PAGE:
Concrete nouns are types of nouns which can be experienced through our five senses: smell, sight, taste, hearing, and touch. They’re things. Concrete nouns can be (depending on the appropriate context, naturally) smelled, seen, heard, felt, or tasted.

Examples of Concrete Nouns:



















Dog



Mother’s Day



Farm



Music



Stars



Europe



Washington D.C



Doll



Tornado



Concrete nouns break down into different categories. They can be proper, common, countable, non-countable, and collective. They can be in singular or plural forms.

Proper Concrete Nouns


Doll – A doll is a good gift for your daughter.


Chair – Two chairs were placed on the platform.


Table – A table is all you need to study!


Common Concrete Nouns


Street – The streets were filled with flowers.


Mall – The three malls all sales last Saturday.


Holiday – A holiday is coming soon!


Countable Concrete Nouns


Book – The four books were all in a row on the shelves.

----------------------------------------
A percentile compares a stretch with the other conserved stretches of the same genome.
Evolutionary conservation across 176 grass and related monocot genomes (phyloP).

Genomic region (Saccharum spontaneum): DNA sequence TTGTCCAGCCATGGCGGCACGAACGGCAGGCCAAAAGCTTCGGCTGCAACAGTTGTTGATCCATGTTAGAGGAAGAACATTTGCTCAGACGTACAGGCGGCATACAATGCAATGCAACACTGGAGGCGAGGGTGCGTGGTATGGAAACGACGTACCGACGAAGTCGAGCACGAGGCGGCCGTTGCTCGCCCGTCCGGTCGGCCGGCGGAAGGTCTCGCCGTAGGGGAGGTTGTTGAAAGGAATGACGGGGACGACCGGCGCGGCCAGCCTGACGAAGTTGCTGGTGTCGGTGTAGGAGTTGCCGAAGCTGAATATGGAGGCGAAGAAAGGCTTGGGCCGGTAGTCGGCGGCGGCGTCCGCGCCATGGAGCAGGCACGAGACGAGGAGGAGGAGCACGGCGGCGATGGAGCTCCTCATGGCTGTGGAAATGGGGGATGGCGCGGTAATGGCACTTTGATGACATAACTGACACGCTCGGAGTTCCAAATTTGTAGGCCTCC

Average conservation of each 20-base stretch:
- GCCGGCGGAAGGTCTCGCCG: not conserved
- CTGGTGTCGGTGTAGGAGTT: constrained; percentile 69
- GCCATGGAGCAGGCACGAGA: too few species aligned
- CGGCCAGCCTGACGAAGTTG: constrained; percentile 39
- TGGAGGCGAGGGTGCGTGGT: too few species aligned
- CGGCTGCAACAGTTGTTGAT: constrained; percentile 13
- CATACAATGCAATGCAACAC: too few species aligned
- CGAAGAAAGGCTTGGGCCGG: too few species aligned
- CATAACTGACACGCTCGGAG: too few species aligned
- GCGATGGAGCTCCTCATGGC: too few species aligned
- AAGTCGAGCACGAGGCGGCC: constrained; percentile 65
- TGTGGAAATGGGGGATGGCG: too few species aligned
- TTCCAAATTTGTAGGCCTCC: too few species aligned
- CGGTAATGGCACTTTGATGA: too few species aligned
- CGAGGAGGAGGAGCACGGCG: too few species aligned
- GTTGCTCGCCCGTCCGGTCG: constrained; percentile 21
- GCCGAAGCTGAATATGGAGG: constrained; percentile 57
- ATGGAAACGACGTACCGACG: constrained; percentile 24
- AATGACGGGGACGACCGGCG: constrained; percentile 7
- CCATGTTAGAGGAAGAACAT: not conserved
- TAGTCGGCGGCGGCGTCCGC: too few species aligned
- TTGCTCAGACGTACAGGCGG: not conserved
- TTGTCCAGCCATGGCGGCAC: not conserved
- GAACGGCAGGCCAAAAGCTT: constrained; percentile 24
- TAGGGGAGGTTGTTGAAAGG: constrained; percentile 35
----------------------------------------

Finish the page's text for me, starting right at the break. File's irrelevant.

Horse – Ten horses escaped!


Car – A car was parked in the garage.


Non-countable Concrete Nouns


Milk – He drank a glass of milk before bedtime.


Sugar – You need to add more sugar to the recipe.


Water – We drank three bottles of water at the parade.


For non-countable concrete nouns, words must be added to explain the amount. These nouns do not have a plural form in everyday usage (poetry and hard sciences, arguably, notwithstanding). They cannot be separated as individual elements.


Indeed, identifying concrete nouns is quite easy. As long as a noun is identifiable using one of our five senses, it is a concrete noun.


Examples:





  1. Could you please run and answer the phone?






  • In this sentence, the word ‘phone’ is a concrete noun. A phone can be seen.






  1. That noise is extremely annoying.






  • Yes, ‘noise’ cannot be seen, but it can be heard. Thus, it can be a concrete noun.






  1. After they divorced, Mr. Smith pursued his dream of travelling to different countries.






  • In this sentence, ‘countries’ is a concrete noun. Countries can be seen. “Countries” is a concrete noun.






  1. Happiness is an elusive thing.






  • True, ‘Happiness’ cannot be seen, heard or touched, but it certainly can be felt.






  1. Mr. Jones enjoys jogging through town every day.






  • Mr. Jones is a person. Thus, he can be seen by the human eye. The noun is a concrete noun.